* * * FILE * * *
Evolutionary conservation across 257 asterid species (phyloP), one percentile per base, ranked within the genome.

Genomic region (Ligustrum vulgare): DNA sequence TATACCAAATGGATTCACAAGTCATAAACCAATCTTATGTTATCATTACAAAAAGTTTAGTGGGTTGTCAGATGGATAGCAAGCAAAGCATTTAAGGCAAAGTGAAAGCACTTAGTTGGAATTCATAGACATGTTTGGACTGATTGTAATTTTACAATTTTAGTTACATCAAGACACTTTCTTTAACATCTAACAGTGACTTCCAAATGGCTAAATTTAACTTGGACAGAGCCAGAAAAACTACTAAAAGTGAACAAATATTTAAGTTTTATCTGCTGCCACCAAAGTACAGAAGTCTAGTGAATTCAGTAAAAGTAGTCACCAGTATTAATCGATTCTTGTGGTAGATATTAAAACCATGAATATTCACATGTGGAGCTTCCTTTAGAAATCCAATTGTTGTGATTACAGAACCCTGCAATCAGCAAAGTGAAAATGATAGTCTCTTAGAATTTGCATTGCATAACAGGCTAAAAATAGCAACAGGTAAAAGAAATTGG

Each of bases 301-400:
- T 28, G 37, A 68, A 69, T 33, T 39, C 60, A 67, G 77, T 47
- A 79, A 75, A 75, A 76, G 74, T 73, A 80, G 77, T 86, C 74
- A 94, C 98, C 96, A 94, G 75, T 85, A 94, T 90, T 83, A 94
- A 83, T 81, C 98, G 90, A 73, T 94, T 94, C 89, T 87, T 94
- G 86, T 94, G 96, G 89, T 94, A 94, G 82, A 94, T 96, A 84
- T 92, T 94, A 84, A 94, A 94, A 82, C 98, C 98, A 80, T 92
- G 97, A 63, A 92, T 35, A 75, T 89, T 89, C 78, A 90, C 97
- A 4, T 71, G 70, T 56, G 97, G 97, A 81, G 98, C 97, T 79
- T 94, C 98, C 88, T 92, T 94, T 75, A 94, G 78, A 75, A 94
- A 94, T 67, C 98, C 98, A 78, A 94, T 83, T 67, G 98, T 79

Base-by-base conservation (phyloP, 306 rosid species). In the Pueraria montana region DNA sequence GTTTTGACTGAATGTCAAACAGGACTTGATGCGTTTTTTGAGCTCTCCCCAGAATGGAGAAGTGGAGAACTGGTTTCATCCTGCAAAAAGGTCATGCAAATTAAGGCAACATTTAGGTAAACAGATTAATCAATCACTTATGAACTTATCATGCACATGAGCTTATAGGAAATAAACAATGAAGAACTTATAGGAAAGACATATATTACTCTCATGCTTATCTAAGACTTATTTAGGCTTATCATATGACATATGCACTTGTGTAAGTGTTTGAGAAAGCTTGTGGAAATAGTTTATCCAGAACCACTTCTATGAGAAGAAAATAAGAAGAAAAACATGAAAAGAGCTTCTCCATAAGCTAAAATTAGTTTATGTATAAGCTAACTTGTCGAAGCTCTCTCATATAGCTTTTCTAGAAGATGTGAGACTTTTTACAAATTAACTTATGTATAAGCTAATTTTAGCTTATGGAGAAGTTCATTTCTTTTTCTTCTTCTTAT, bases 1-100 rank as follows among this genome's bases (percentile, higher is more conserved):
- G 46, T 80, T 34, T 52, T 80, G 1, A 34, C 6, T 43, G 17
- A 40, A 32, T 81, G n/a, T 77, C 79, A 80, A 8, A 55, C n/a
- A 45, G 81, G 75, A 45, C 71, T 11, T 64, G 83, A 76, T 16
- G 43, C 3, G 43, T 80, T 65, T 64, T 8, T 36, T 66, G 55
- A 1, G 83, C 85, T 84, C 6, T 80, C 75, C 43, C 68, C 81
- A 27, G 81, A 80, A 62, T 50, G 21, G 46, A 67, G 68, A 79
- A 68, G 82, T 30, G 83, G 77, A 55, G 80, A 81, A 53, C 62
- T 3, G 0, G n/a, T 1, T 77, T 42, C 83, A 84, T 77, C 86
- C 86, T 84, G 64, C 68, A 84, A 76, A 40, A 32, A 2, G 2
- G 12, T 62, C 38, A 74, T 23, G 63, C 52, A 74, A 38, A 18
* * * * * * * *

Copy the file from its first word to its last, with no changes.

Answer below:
Evolutionary conservation across 257 asterid species (phyloP), one percentile per base, ranked within the genome.

Genomic region (Ligustrum vulgare): DNA sequence TATACCAAATGGATTCACAAGTCATAAACCAATCTTATGTTATCATTACAAAAAGTTTAGTGGGTTGTCAGATGGATAGCAAGCAAAGCATTTAAGGCAAAGTGAAAGCACTTAGTTGGAATTCATAGACATGTTTGGACTGATTGTAATTTTACAATTTTAGTTACATCAAGACACTTTCTTTAACATCTAACAGTGACTTCCAAATGGCTAAATTTAACTTGGACAGAGCCAGAAAAACTACTAAAAGTGAACAAATATTTAAGTTTTATCTGCTGCCACCAAAGTACAGAAGTCTAGTGAATTCAGTAAAAGTAGTCACCAGTATTAATCGATTCTTGTGGTAGATATTAAAACCATGAATATTCACATGTGGAGCTTCCTTTAGAAATCCAATTGTTGTGATTACAGAACCCTGCAATCAGCAAAGTGAAAATGATAGTCTCTTAGAATTTGCATTGCATAACAGGCTAAAAATAGCAACAGGTAAAAGAAATTGG

Each of bases 301-400:
- T 28, G 37, A 68, A 69, T 33, T 39, C 60, A 67, G 77, T 47
- A 79, A 75, A 75, A 76, G 74, T 73, A 80, G 77, T 86, C 74
- A 94, C 98, C 96, A 94, G 75, T 85, A 94, T 90, T 83, A 94
- A 83, T 81, C 98, G 90, A 73, T 94, T 94, C 89, T 87, T 94
- G 86, T 94, G 96, G 89, T 94, A 94, G 82, A 94, T 96, A 84
- T 92, T 94, A 84, A 94, A 94, A 82, C 98, C 98, A 80, T 92
- G 97, A 63, A 92, T 35, A 75, T 89, T 89, C 78, A 90, C 97
- A 4, T 71, G 70, T 56, G 97, G 97, A 81, G 98, C 97, T 79
- T 94, C 98, C 88, T 92, T 94, T 75, A 94, G 78, A 75, A 94
- A 94, T 67, C 98, C 98, A 78, A 94, T 83, T 67, G 98, T 79

Base-by-base conservation (phyloP, 306 rosid species). In the Pueraria montana region DNA sequence GTTTTGACTGAATGTCAAACAGGACTTGATGCGTTTTTTGAGCTCTCCCCAGAATGGAGAAGTGGAGAACTGGTTTCATCCTGCAAAAAGGTCATGCAAATTAAGGCAACATTTAGGTAAACAGATTAATCAATCACTTATGAACTTATCATGCACATGAGCTTATAGGAAATAAACAATGAAGAACTTATAGGAAAGACATATATTACTCTCATGCTTATCTAAGACTTATTTAGGCTTATCATATGACATATGCACTTGTGTAAGTGTTTGAGAAAGCTTGTGGAAATAGTTTATCCAGAACCACTTCTATGAGAAGAAAATAAGAAGAAAAACATGAAAAGAGCTTCTCCATAAGCTAAAATTAGTTTATGTATAAGCTAACTTGTCGAAGCTCTCTCATATAGCTTTTCTAGAAGATGTGAGACTTTTTACAAATTAACTTATGTATAAGCTAATTTTAGCTTATGGAGAAGTTCATTTCTTTTTCTTCTTCTTAT, bases 1-100 rank as follows among this genome's bases (percentile, higher is more conserved):
- G 46, T 80, T 34, T 52, T 80, G 1, A 34, C 6, T 43, G 17
- A 40, A 32, T 81, G n/a, T 77, C 79, A 80, A 8, A 55, C n/a
- A 45, G 81, G 75, A 45, C 71, T 11, T 64, G 83, A 76, T 16
- G 43, C 3, G 43, T 80, T 65, T 64, T 8, T 36, T 66, G 55
- A 1, G 83, C 85, T 84, C 6, T 80, C 75, C 43, C 68, C 81
- A 27, G 81, A 80, A 62, T 50, G 21, G 46, A 67, G 68, A 79
- A 68, G 82, T 30, G 83, G 77, A 55, G 80, A 81, A 53, C 62
- T 3, G 0, G n/a, T 1, T 77, T 42, C 83, A 84, T 77, C 86
- C 86, T 84, G 64, C 68, A 84, A 76, A 40, A 32, A 2, G 2
- G 12, T 62, C 38, A 74, T 23, G 63, C 52, A 74, A 38, A 18